There were mixed emotions when this announcement was made. The uncertainty of what to do fought against doing the right thing even though it was not something that we would enjoy doing. Logic prevailed and we joined the rest of the people who made their ways back to their homes to do their part. We had to cut our vacation short by a couple of days, but it was a small price to pay in order to make sure that we and those around us were safe. And I really can’t complain because while a lot of other people were not allowed to partake in those travel experiences, I had been enjoying life on a tropical paradise. But I realized that there was another thing that I should also be grateful for, the fact that the threat of a lockdown loomed over our heads the whole time we were on our trip.

            I know that sounds like a weird thing to appreciate, but hear me out because it changed the way I vacationed.

            A semester of school for a high school teacher is an exhausting experience, and by the time I put in that final grade, I am spent. I need those three weeks off to get my energy back and change my attitude. We have usually travelled to someplace relaxing to start our break off, and we have spent that time sitting around doing nothing of any importance. It has usually taken a week for us to get the courage to go out an explore our surroundings. I would not consider that time wasted because it is needed to get our heads straightened out.

            We were not given that opportunity this time around. Just knowing that our vacation could be taken away at any moment made us look at it in a different way. We needed to make the most out of our experience because the probability of spending time locked away in our home without anything to do loomed over our heads. It meant that if somebody offered us a kayak or paddleboard, we took them up on the offer. If there was a cave in a mountain that we could climb up to, we took on that challenge. If there was a choice of where to eat at for dinner, we did a little more research to make sure that we would not be disappointed in our choices. We sucked out the marrow from our vacation because the bone could be snatched away. In other words, we did not take the moments for granted.

            I cannot say that I have done this on my recent travels. Before Covid hit, I would happily move from place to place and every once in awhile take in everything that the place had to offer. I had become a little complacent with my travels, but Covid rejuvenated in me the reasons I loved travel in the first place and forced me to get out there are experience it in that way again.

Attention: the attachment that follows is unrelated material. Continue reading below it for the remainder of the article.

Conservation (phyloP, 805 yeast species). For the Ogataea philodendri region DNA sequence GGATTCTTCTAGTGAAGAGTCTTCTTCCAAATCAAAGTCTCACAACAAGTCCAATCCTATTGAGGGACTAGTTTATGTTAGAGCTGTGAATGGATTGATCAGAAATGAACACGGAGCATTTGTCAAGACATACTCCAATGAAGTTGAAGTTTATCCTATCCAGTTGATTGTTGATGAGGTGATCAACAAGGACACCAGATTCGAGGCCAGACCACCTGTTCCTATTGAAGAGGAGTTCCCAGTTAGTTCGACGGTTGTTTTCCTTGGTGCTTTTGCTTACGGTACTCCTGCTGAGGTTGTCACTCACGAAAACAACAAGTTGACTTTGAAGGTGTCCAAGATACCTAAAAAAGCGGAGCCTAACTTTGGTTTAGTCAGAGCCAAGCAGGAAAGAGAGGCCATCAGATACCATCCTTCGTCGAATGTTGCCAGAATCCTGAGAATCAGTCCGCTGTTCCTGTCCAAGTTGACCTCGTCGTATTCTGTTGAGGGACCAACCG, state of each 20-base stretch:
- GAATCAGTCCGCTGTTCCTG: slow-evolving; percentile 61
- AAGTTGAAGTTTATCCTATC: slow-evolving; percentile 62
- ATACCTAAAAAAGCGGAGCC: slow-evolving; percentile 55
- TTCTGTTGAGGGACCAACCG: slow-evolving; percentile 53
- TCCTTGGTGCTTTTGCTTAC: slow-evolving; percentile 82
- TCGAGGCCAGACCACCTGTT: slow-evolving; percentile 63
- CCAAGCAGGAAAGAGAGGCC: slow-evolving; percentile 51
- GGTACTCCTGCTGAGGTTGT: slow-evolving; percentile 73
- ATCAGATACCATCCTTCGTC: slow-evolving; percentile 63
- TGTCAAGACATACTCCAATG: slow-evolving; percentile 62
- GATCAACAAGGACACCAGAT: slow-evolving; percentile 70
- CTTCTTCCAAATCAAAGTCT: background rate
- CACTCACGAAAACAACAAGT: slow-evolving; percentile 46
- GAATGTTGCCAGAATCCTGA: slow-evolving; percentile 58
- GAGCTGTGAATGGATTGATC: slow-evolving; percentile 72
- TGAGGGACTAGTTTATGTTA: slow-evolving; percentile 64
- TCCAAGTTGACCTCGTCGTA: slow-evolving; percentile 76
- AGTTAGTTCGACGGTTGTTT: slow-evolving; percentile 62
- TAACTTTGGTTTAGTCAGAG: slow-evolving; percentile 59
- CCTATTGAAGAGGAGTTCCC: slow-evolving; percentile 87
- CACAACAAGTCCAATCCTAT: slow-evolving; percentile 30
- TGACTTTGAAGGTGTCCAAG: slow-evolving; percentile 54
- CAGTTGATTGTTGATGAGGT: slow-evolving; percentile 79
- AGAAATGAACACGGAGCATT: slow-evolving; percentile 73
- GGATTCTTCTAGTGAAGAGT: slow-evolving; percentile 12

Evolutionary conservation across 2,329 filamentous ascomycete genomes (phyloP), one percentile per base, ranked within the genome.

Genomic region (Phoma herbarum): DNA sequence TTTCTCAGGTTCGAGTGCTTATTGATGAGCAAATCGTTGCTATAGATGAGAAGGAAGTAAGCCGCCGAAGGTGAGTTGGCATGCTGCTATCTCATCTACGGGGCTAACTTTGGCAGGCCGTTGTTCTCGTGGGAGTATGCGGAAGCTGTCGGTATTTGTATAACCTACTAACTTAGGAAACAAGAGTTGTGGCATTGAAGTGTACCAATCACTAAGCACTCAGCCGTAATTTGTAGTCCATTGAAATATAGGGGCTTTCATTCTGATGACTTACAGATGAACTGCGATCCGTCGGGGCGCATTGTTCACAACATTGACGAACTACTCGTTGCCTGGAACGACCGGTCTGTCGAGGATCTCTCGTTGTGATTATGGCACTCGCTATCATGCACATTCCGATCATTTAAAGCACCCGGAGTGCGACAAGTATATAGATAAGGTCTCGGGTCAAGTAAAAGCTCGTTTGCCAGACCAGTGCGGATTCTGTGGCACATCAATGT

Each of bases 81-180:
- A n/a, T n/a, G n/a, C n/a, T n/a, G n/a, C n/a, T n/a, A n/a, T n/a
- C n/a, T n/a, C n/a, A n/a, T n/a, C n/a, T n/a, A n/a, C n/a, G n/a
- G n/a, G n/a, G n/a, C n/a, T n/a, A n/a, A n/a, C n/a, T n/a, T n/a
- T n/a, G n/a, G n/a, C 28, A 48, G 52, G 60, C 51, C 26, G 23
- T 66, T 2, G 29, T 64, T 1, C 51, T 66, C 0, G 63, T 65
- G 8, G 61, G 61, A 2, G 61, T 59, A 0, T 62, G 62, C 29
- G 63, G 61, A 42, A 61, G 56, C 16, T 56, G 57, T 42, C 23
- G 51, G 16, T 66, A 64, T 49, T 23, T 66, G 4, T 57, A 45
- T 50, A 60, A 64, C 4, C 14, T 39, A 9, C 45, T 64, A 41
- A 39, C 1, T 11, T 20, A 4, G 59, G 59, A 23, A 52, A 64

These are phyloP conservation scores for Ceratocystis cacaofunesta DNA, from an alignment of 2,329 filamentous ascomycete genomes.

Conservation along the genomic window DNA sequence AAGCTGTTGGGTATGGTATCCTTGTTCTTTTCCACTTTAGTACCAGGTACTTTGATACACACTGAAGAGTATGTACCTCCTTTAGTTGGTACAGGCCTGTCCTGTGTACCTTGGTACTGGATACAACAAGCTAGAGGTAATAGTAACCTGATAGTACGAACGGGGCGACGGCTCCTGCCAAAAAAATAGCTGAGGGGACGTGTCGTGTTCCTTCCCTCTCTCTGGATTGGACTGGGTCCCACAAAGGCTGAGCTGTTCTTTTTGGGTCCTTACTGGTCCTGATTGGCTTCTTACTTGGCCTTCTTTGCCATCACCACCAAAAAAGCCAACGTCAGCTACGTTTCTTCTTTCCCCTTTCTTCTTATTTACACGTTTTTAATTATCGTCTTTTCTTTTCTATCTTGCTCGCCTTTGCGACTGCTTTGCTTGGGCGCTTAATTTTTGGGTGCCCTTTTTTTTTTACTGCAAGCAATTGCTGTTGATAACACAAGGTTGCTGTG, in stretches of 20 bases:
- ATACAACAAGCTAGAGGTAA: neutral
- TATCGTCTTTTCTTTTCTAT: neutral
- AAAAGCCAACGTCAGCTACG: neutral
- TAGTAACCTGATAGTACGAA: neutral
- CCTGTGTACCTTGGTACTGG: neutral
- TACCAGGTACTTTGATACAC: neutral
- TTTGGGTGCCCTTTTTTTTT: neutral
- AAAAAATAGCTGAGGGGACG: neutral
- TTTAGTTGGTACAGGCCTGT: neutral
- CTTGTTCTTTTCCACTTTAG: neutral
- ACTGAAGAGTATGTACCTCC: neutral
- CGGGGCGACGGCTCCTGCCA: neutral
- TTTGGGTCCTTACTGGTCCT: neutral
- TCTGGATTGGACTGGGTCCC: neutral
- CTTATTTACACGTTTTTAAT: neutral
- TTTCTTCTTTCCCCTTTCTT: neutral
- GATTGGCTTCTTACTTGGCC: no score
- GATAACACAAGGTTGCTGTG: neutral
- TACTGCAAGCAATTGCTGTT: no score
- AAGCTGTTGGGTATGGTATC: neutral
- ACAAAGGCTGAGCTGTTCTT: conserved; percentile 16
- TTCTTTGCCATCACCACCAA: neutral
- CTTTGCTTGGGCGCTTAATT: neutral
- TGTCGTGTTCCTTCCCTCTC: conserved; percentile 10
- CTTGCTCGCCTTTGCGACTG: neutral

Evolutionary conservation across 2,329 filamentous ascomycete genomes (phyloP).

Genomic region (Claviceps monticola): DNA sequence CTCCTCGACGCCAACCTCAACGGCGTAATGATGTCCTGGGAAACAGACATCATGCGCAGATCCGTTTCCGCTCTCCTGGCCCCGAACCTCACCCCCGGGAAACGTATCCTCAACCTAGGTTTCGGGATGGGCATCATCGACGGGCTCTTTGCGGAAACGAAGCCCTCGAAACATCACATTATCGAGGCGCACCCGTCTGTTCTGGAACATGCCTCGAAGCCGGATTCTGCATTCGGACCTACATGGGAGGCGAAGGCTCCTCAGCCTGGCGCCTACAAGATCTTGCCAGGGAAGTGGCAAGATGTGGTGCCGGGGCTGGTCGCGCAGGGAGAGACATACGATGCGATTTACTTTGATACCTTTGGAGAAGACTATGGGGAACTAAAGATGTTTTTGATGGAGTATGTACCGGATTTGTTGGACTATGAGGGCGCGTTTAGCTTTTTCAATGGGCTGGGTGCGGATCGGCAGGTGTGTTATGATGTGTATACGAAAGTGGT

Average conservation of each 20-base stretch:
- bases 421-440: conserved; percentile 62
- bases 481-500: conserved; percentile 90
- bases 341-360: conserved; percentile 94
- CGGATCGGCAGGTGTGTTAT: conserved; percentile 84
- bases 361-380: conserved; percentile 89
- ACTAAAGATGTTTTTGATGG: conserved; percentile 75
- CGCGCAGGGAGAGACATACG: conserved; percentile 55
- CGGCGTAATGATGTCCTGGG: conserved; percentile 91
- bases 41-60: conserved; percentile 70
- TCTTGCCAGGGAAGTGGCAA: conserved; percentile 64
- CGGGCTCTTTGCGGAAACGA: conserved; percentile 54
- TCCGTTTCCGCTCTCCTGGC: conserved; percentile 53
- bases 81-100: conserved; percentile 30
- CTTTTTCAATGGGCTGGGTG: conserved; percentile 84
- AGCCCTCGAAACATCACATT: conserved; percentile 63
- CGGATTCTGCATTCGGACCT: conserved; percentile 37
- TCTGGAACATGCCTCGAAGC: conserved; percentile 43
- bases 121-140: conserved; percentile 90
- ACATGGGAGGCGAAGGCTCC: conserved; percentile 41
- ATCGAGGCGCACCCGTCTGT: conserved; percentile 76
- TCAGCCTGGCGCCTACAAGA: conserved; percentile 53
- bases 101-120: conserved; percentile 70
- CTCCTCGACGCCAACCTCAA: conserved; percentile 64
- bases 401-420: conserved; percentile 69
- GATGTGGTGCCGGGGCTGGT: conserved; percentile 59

It takes me back to that struggle that I had when I first started writing about my travels, and now that I have thought about it, I am glad that I have made the choice that I have made. It demonstrated the ability to make the most out of every opportunity given to me. If this is the only thing that I take from this world-wide pandemic, I believe that it is an important lesson to learn. And I know that it might be hard for everybody else to see the same thing when they have been stuck in their homes through the holiday season, but I hope that they can see this as well.

            Before the world went into lockdown, people just muddled their way through life, rarely appreciating those moments that were given them, and making the most out of them. This does not mean just travel, but any moment where they could look back at with fondness. It could even be the smallest moment that is happening in your life right now, playing a game with your loved ones, taking a walk and waving to a neighbor, enjoying a sunrise or a sunset, or even sharing a laugh over a Zoom call. Whatever small thing it is, I have learned to savor it, for it might be some time before I get to have a moment like it again.

            I know I have been lucky with where I ended up and how well the situation has been handled in this country, but it had finally come to an end. This does not mean that I should be mad that this has been taken away from me; I should be happy that I was given the opportunity in the first place.

            I hope you can see that as well.

P.S. I was in the middle of putting a couple of other posts together before I was given this news to return home. My plan is to finish these posts and release them in the coming days, but understand that the trip is over and these are things that have happened before the lockdown took place. I am at home now, and I do not know when I will have the opportunity to get out there in the world again, but when I do, I will make sure to share it with all of you.

            Thank you for taking the time to read this, and please enjoy those moments when they are given.